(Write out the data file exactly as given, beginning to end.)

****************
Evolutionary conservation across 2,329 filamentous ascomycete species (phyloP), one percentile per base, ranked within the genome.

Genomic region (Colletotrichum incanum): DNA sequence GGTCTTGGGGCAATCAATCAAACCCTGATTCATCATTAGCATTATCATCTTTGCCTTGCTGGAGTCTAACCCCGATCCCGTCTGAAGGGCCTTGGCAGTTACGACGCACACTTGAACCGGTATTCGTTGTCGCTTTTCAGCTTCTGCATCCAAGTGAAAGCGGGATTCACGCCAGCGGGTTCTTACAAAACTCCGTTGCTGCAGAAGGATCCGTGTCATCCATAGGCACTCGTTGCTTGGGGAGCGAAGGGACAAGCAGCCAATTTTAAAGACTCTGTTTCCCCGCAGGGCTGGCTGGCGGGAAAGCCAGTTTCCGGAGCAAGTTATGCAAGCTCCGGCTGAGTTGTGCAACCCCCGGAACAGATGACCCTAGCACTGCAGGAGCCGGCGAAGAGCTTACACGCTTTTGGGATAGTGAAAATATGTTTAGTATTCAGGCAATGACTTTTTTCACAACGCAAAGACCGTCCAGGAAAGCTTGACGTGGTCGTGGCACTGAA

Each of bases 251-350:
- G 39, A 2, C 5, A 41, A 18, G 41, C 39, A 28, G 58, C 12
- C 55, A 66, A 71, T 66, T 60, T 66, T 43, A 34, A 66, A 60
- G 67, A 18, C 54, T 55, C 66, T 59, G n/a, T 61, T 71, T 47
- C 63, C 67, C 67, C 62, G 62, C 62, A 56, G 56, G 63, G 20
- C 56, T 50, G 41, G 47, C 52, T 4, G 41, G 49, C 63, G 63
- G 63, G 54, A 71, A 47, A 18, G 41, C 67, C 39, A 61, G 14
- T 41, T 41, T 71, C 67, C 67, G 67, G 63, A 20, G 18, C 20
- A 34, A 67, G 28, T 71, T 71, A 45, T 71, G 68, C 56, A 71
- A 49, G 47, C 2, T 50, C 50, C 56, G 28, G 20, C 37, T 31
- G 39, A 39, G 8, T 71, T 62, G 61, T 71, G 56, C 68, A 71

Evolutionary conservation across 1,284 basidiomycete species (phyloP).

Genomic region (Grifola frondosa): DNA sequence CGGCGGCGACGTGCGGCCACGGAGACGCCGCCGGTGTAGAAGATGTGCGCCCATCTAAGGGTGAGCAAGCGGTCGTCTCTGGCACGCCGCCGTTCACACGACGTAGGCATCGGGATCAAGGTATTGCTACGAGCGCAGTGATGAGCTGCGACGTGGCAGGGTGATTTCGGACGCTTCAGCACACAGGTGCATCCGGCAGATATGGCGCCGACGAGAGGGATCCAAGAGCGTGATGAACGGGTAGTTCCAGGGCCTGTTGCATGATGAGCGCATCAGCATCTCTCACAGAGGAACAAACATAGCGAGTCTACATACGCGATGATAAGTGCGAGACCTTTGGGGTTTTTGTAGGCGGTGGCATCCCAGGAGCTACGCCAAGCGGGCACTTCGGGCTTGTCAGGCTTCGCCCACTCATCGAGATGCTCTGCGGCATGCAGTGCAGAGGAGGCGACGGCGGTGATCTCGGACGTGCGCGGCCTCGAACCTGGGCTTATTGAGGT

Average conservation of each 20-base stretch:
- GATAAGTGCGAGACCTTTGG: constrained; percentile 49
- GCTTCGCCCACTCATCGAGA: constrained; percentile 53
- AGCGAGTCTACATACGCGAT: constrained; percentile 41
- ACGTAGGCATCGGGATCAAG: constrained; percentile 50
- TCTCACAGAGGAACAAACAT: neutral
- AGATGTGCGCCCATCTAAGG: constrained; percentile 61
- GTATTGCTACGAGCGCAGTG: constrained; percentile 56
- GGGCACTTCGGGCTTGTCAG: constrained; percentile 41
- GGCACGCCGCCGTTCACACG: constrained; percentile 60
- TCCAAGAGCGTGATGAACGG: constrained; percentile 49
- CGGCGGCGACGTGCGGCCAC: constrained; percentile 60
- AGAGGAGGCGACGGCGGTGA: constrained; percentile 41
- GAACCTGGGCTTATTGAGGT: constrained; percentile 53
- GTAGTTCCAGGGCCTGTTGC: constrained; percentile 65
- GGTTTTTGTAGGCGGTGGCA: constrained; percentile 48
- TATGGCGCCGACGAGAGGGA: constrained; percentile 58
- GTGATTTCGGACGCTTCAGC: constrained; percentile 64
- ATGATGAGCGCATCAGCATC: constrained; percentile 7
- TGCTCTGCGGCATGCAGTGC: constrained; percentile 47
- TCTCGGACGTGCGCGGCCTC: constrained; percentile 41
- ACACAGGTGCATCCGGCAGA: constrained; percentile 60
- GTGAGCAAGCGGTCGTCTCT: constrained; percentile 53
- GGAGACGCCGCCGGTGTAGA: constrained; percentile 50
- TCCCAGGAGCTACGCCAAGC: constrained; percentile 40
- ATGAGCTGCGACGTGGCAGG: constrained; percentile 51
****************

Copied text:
Evolutionary conservation across 2,329 filamentous ascomycete species (phyloP), one percentile per base, ranked within the genome.

Genomic region (Colletotrichum incanum): DNA sequence GGTCTTGGGGCAATCAATCAAACCCTGATTCATCATTAGCATTATCATCTTTGCCTTGCTGGAGTCTAACCCCGATCCCGTCTGAAGGGCCTTGGCAGTTACGACGCACACTTGAACCGGTATTCGTTGTCGCTTTTCAGCTTCTGCATCCAAGTGAAAGCGGGATTCACGCCAGCGGGTTCTTACAAAACTCCGTTGCTGCAGAAGGATCCGTGTCATCCATAGGCACTCGTTGCTTGGGGAGCGAAGGGACAAGCAGCCAATTTTAAAGACTCTGTTTCCCCGCAGGGCTGGCTGGCGGGAAAGCCAGTTTCCGGAGCAAGTTATGCAAGCTCCGGCTGAGTTGTGCAACCCCCGGAACAGATGACCCTAGCACTGCAGGAGCCGGCGAAGAGCTTACACGCTTTTGGGATAGTGAAAATATGTTTAGTATTCAGGCAATGACTTTTTTCACAACGCAAAGACCGTCCAGGAAAGCTTGACGTGGTCGTGGCACTGAA

Each of bases 251-350:
- G 39, A 2, C 5, A 41, A 18, G 41, C 39, A 28, G 58, C 12
- C 55, A 66, A 71, T 66, T 60, T 66, T 43, A 34, A 66, A 60
- G 67, A 18, C 54, T 55, C 66, T 59, G n/a, T 61, T 71, T 47
- C 63, C 67, C 67, C 62, G 62, C 62, A 56, G 56, G 63, G 20
- C 56, T 50, G 41, G 47, C 52, T 4, G 41, G 49, C 63, G 63
- G 63, G 54, A 71, A 47, A 18, G 41, C 67, C 39, A 61, G 14
- T 41, T 41, T 71, C 67, C 67, G 67, G 63, A 20, G 18, C 20
- A 34, A 67, G 28, T 71, T 71, A 45, T 71, G 68, C 56, A 71
- A 49, G 47, C 2, T 50, C 50, C 56, G 28, G 20, C 37, T 31
- G 39, A 39, G 8, T 71, T 62, G 61, T 71, G 56, C 68, A 71

Evolutionary conservation across 1,284 basidiomycete species (phyloP).

Genomic region (Grifola frondosa): DNA sequence CGGCGGCGACGTGCGGCCACGGAGACGCCGCCGGTGTAGAAGATGTGCGCCCATCTAAGGGTGAGCAAGCGGTCGTCTCTGGCACGCCGCCGTTCACACGACGTAGGCATCGGGATCAAGGTATTGCTACGAGCGCAGTGATGAGCTGCGACGTGGCAGGGTGATTTCGGACGCTTCAGCACACAGGTGCATCCGGCAGATATGGCGCCGACGAGAGGGATCCAAGAGCGTGATGAACGGGTAGTTCCAGGGCCTGTTGCATGATGAGCGCATCAGCATCTCTCACAGAGGAACAAACATAGCGAGTCTACATACGCGATGATAAGTGCGAGACCTTTGGGGTTTTTGTAGGCGGTGGCATCCCAGGAGCTACGCCAAGCGGGCACTTCGGGCTTGTCAGGCTTCGCCCACTCATCGAGATGCTCTGCGGCATGCAGTGCAGAGGAGGCGACGGCGGTGATCTCGGACGTGCGCGGCCTCGAACCTGGGCTTATTGAGGT

Average conservation of each 20-base stretch:
- GATAAGTGCGAGACCTTTGG: constrained; percentile 49
- GCTTCGCCCACTCATCGAGA: constrained; percentile 53
- AGCGAGTCTACATACGCGAT: constrained; percentile 41
- ACGTAGGCATCGGGATCAAG: constrained; percentile 50
- TCTCACAGAGGAACAAACAT: neutral
- AGATGTGCGCCCATCTAAGG: constrained; percentile 61
- GTATTGCTACGAGCGCAGTG: constrained; percentile 56
- GGGCACTTCGGGCTTGTCAG: constrained; percentile 41
- GGCACGCCGCCGTTCACACG: constrained; percentile 60
- TCCAAGAGCGTGATGAACGG: constrained; percentile 49
- CGGCGGCGACGTGCGGCCAC: constrained; percentile 60
- AGAGGAGGCGACGGCGGTGA: constrained; percentile 41
- GAACCTGGGCTTATTGAGGT: constrained; percentile 53
- GTAGTTCCAGGGCCTGTTGC: constrained; percentile 65
- GGTTTTTGTAGGCGGTGGCA: constrained; percentile 48
- TATGGCGCCGACGAGAGGGA: constrained; percentile 58
- GTGATTTCGGACGCTTCAGC: constrained; percentile 64
- ATGATGAGCGCATCAGCATC: constrained; percentile 7
- TGCTCTGCGGCATGCAGTGC: constrained; percentile 47
- TCTCGGACGTGCGCGGCCTC: constrained; percentile 41
- ACACAGGTGCATCCGGCAGA: constrained; percentile 60
- GTGAGCAAGCGGTCGTCTCT: constrained; percentile 53
- GGAGACGCCGCCGGTGTAGA: constrained; percentile 50
- TCCCAGGAGCTACGCCAAGC: constrained; percentile 40
- ATGAGCTGCGACGTGGCAGG: constrained; percentile 51